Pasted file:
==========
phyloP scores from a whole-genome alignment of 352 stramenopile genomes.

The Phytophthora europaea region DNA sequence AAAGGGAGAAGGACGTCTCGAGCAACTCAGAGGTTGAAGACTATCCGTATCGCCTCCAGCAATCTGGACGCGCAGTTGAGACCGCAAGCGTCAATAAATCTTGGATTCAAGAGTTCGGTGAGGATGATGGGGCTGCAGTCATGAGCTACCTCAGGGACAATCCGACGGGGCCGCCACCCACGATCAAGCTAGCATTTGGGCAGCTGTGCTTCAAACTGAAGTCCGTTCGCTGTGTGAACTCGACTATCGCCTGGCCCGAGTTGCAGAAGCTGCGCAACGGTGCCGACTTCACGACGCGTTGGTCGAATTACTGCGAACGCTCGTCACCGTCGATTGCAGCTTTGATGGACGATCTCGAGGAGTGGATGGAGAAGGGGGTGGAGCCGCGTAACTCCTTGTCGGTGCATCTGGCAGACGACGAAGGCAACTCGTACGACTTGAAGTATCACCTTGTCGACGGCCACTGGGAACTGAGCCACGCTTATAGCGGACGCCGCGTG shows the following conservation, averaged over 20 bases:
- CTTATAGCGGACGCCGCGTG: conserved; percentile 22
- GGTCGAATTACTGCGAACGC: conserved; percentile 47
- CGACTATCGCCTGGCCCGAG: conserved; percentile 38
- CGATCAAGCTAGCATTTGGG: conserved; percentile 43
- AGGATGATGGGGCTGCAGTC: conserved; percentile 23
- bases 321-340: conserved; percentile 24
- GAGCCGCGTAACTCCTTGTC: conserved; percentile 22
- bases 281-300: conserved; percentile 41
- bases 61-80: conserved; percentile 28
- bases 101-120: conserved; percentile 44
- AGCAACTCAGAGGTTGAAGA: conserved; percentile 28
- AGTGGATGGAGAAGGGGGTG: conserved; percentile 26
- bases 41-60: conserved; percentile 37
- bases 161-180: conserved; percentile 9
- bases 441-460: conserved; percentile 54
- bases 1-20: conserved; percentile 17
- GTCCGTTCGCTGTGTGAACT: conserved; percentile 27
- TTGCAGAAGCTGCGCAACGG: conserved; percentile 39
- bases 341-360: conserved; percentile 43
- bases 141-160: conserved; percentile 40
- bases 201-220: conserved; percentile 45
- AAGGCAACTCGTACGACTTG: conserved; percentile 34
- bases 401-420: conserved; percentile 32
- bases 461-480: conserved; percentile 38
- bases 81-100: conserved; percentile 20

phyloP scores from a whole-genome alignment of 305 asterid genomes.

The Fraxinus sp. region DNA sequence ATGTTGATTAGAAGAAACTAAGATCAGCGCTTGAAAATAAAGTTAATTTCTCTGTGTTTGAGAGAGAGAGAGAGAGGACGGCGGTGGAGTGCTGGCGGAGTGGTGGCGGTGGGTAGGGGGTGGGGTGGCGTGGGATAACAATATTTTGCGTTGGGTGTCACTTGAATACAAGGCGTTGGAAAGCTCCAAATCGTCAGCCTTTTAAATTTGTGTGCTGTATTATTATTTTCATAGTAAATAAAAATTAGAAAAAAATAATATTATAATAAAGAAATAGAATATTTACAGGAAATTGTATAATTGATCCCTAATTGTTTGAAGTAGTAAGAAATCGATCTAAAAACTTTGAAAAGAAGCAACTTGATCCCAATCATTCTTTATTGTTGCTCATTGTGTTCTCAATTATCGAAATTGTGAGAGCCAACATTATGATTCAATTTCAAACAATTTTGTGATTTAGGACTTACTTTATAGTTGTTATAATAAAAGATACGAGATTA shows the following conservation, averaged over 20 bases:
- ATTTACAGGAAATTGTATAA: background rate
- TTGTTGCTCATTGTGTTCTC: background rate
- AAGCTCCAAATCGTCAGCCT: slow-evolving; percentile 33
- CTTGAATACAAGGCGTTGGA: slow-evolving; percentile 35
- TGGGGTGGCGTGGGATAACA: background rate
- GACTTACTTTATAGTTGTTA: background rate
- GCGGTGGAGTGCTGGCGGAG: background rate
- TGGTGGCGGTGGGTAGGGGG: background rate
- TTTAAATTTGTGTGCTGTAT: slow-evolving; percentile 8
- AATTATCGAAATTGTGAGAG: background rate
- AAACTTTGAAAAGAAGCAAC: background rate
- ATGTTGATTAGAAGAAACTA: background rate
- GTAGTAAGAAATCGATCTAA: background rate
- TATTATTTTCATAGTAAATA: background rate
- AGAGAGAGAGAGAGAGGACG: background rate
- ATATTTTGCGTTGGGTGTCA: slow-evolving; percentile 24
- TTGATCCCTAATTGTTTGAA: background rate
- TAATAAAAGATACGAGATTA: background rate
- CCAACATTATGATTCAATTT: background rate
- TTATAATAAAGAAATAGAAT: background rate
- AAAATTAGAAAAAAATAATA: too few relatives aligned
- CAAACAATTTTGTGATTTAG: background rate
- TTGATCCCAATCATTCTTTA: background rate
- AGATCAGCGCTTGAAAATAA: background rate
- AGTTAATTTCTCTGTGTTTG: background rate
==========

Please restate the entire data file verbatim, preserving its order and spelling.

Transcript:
phyloP scores from a whole-genome alignment of 352 stramenopile genomes.

The Phytophthora europaea region DNA sequence AAAGGGAGAAGGACGTCTCGAGCAACTCAGAGGTTGAAGACTATCCGTATCGCCTCCAGCAATCTGGACGCGCAGTTGAGACCGCAAGCGTCAATAAATCTTGGATTCAAGAGTTCGGTGAGGATGATGGGGCTGCAGTCATGAGCTACCTCAGGGACAATCCGACGGGGCCGCCACCCACGATCAAGCTAGCATTTGGGCAGCTGTGCTTCAAACTGAAGTCCGTTCGCTGTGTGAACTCGACTATCGCCTGGCCCGAGTTGCAGAAGCTGCGCAACGGTGCCGACTTCACGACGCGTTGGTCGAATTACTGCGAACGCTCGTCACCGTCGATTGCAGCTTTGATGGACGATCTCGAGGAGTGGATGGAGAAGGGGGTGGAGCCGCGTAACTCCTTGTCGGTGCATCTGGCAGACGACGAAGGCAACTCGTACGACTTGAAGTATCACCTTGTCGACGGCCACTGGGAACTGAGCCACGCTTATAGCGGACGCCGCGTG shows the following conservation, averaged over 20 bases:
- CTTATAGCGGACGCCGCGTG: conserved; percentile 22
- GGTCGAATTACTGCGAACGC: conserved; percentile 47
- CGACTATCGCCTGGCCCGAG: conserved; percentile 38
- CGATCAAGCTAGCATTTGGG: conserved; percentile 43
- AGGATGATGGGGCTGCAGTC: conserved; percentile 23
- bases 321-340: conserved; percentile 24
- GAGCCGCGTAACTCCTTGTC: conserved; percentile 22
- bases 281-300: conserved; percentile 41
- bases 61-80: conserved; percentile 28
- bases 101-120: conserved; percentile 44
- AGCAACTCAGAGGTTGAAGA: conserved; percentile 28
- AGTGGATGGAGAAGGGGGTG: conserved; percentile 26
- bases 41-60: conserved; percentile 37
- bases 161-180: conserved; percentile 9
- bases 441-460: conserved; percentile 54
- bases 1-20: conserved; percentile 17
- GTCCGTTCGCTGTGTGAACT: conserved; percentile 27
- TTGCAGAAGCTGCGCAACGG: conserved; percentile 39
- bases 341-360: conserved; percentile 43
- bases 141-160: conserved; percentile 40
- bases 201-220: conserved; percentile 45
- AAGGCAACTCGTACGACTTG: conserved; percentile 34
- bases 401-420: conserved; percentile 32
- bases 461-480: conserved; percentile 38
- bases 81-100: conserved; percentile 20

phyloP scores from a whole-genome alignment of 305 asterid genomes.

The Fraxinus sp. region DNA sequence ATGTTGATTAGAAGAAACTAAGATCAGCGCTTGAAAATAAAGTTAATTTCTCTGTGTTTGAGAGAGAGAGAGAGAGGACGGCGGTGGAGTGCTGGCGGAGTGGTGGCGGTGGGTAGGGGGTGGGGTGGCGTGGGATAACAATATTTTGCGTTGGGTGTCACTTGAATACAAGGCGTTGGAAAGCTCCAAATCGTCAGCCTTTTAAATTTGTGTGCTGTATTATTATTTTCATAGTAAATAAAAATTAGAAAAAAATAATATTATAATAAAGAAATAGAATATTTACAGGAAATTGTATAATTGATCCCTAATTGTTTGAAGTAGTAAGAAATCGATCTAAAAACTTTGAAAAGAAGCAACTTGATCCCAATCATTCTTTATTGTTGCTCATTGTGTTCTCAATTATCGAAATTGTGAGAGCCAACATTATGATTCAATTTCAAACAATTTTGTGATTTAGGACTTACTTTATAGTTGTTATAATAAAAGATACGAGATTA shows the following conservation, averaged over 20 bases:
- ATTTACAGGAAATTGTATAA: background rate
- TTGTTGCTCATTGTGTTCTC: background rate
- AAGCTCCAAATCGTCAGCCT: slow-evolving; percentile 33
- CTTGAATACAAGGCGTTGGA: slow-evolving; percentile 35
- TGGGGTGGCGTGGGATAACA: background rate
- GACTTACTTTATAGTTGTTA: background rate
- GCGGTGGAGTGCTGGCGGAG: background rate
- TGGTGGCGGTGGGTAGGGGG: background rate
- TTTAAATTTGTGTGCTGTAT: slow-evolving; percentile 8
- AATTATCGAAATTGTGAGAG: background rate
- AAACTTTGAAAAGAAGCAAC: background rate
- ATGTTGATTAGAAGAAACTA: background rate
- GTAGTAAGAAATCGATCTAA: background rate
- TATTATTTTCATAGTAAATA: background rate
- AGAGAGAGAGAGAGAGGACG: background rate
- ATATTTTGCGTTGGGTGTCA: slow-evolving; percentile 24
- TTGATCCCTAATTGTTTGAA: background rate
- TAATAAAAGATACGAGATTA: background rate
- CCAACATTATGATTCAATTT: background rate
- TTATAATAAAGAAATAGAAT: background rate
- AAAATTAGAAAAAAATAATA: too few relatives aligned
- CAAACAATTTTGTGATTTAG: background rate
- TTGATCCCAATCATTCTTTA: background rate
- AGATCAGCGCTTGAAAATAA: background rate
- AGTTAATTTCTCTGTGTTTG: background rate